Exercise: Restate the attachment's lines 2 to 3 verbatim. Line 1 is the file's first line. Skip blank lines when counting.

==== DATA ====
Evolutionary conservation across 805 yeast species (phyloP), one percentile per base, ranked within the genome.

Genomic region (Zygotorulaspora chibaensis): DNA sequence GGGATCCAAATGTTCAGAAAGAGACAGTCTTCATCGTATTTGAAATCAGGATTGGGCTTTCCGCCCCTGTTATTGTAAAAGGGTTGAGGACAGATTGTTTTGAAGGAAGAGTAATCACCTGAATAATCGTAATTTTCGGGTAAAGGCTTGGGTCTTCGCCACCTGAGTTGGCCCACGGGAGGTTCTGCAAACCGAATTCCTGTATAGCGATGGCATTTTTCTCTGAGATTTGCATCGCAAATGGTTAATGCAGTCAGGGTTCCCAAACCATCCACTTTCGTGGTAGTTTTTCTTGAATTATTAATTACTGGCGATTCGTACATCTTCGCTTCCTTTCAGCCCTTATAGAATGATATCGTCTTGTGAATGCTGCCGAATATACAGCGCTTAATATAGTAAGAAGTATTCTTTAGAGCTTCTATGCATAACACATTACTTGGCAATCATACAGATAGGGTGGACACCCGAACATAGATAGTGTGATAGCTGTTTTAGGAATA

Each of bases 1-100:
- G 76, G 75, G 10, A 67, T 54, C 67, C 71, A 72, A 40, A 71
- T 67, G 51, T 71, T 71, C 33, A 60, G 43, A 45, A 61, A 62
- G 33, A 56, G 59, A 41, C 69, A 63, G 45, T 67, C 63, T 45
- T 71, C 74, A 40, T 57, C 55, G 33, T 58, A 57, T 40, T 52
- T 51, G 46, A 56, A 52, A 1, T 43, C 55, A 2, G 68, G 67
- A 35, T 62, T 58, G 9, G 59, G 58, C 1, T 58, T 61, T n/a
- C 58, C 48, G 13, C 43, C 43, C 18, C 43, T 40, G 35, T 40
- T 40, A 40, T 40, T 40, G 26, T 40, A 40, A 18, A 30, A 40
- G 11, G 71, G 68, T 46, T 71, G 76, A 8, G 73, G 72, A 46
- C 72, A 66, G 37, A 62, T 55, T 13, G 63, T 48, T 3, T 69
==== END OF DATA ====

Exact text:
Genomic region (Zygotorulaspora chibaensis): DNA sequence GGGATCCAAATGTTCAGAAAGAGACAGTCTTCATCGTATTTGAAATCAGGATTGGGCTTTCCGCCCCTGTTATTGTAAAAGGGTTGAGGACAGATTGTTTTGAAGGAAGAGTAATCACCTGAATAATCGTAATTTTCGGGTAAAGGCTTGGGTCTTCGCCACCTGAGTTGGCCCACGGGAGGTTCTGCAAACCGAATTCCTGTATAGCGATGGCATTTTTCTCTGAGATTTGCATCGCAAATGGTTAATGCAGTCAGGGTTCCCAAACCATCCACTTTCGTGGTAGTTTTTCTTGAATTATTAATTACTGGCGATTCGTACATCTTCGCTTCCTTTCAGCCCTTATAGAATGATATCGTCTTGTGAATGCTGCCGAATATACAGCGCTTAATATAGTAAGAAGTATTCTTTAGAGCTTCTATGCATAACACATTACTTGGCAATCATACAGATAGGGTGGACACCCGAACATAGATAGTGTGATAGCTGTTTTAGGAATA

Each of bases 1-100: